For many fans, a big-screen version of Deadpool that wasn't awful seemed like a pipe dream for a very long time. The beloved character has only grown in popularity over the years in the comics world, but that success didn't seem to translate to the big screen. Director Gavid Hood and his team completely butchered the character in the widely despised X-Men: Origins- Wolverine, closing the mouth of the profane and witty assassin and completely betraying the heart and soul of Wade Wilson. Origins star Ryan Reynolds and the fans continued to press Fox for an R-rated version that stayed true to the character that Rob Liefield created, but Fox avoided it at all costs. Thankfully, someone (maybe Reynolds, maybe not Reynolds) leaked test footage of a violent Deadpool movie proposed to Fox and it unleashed a fan uproar. Fox had no choice and they finally gave Deadpool the green light.
And so far, Fox's decision has paid off. The first major R-rated superhero movie in years has made $516 million worldwide, with $250 million alone in the US. It had the 17th highest grossing weekend of all time and the highest grossing weekend ever for an R-rated film. It has made more money than any other X-Men film. By all accounts, Deadpool is an absolute juggernaut. But honestly, this really shouldn't be a surprise. Because in addition to the pent-up demand and the wonderful marketing campaign, Deadpool is a fantastic movie. Unconventional in its structure, Deadpool utilizes the classic superhero origin story to become what is probably the most meta comic book movie ever made- and that's a good thing. With a fantastic performance from Reynolds, a script that will have you laughing for days, and a bit of the ol' ultra-violence, Deadpool is the breath of fresh air that the comic book genre desperately needs.
Deadpool (Reynolds) is on a mission. He's after someone on his "naughty list" as he tells his cab driver, Dopinder (Karan Soni). Armed with an arsenal of knives and guns, Deadpool is on the hunt for the notorious Ajax (Ed Skrein), who he simply refers to as Francis. Ajax permanently scarred him and ruined his life and Deadpool is gonna take his revenge. But first, we gotta flash back to the beginning of this wild story.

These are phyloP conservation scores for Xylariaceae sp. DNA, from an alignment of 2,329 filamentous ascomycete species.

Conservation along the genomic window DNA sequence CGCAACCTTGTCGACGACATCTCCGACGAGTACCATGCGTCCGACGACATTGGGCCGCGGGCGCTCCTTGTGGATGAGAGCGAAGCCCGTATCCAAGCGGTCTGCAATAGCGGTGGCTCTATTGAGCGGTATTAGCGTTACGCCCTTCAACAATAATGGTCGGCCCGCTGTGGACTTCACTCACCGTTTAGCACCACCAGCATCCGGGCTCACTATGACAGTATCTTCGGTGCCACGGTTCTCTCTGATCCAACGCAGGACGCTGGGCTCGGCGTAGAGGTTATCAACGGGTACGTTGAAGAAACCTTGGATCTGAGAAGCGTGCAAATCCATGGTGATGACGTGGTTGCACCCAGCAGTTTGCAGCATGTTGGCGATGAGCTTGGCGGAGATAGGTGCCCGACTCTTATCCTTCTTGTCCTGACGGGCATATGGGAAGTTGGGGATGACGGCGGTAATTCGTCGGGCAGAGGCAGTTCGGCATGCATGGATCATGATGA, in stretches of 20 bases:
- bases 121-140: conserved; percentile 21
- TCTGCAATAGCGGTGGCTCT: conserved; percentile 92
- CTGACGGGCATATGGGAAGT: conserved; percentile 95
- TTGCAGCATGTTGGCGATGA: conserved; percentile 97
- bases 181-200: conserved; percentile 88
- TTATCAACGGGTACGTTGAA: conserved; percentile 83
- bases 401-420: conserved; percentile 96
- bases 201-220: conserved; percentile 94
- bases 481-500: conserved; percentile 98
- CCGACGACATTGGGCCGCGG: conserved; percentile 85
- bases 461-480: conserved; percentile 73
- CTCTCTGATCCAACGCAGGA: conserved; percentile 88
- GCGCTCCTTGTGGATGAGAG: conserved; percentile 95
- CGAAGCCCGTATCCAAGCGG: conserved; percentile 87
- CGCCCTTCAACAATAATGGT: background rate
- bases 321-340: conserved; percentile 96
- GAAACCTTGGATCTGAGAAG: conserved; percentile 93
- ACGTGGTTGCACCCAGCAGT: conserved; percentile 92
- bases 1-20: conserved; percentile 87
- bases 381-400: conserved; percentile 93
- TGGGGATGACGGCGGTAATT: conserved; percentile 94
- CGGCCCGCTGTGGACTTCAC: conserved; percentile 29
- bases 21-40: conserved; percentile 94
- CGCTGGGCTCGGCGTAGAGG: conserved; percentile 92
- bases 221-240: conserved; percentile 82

Deadpool isn't necessarily a revolutionary take on the archetypal superhero origin story. The circumstances for Wade Wilson are a little different, but the basic tale is the same. So in that case, why are audiences flocking to Deadpool in such massive droves? I think it's a combination of factors. With the inundation of costumed hero films in the market today, my guess is that audiences were really interested in something that was tongue-in-cheek and incredibly self-aware. But more than that, Deadpool is a testament to the power of passion. It's clear from watching the movie that Reynolds, director Tim Miller and screenwriters Rhett Reese and Paul Wernick are all passionate about the character of Deadpool. This movie doesn't feel like a soulless corporate product. It feels like a group of enthusiastic individuals got together with $58 million dollars and made a movie completely outside of the studio system. Audiences are responding to that idea and thus, we have the first megahit of 2016.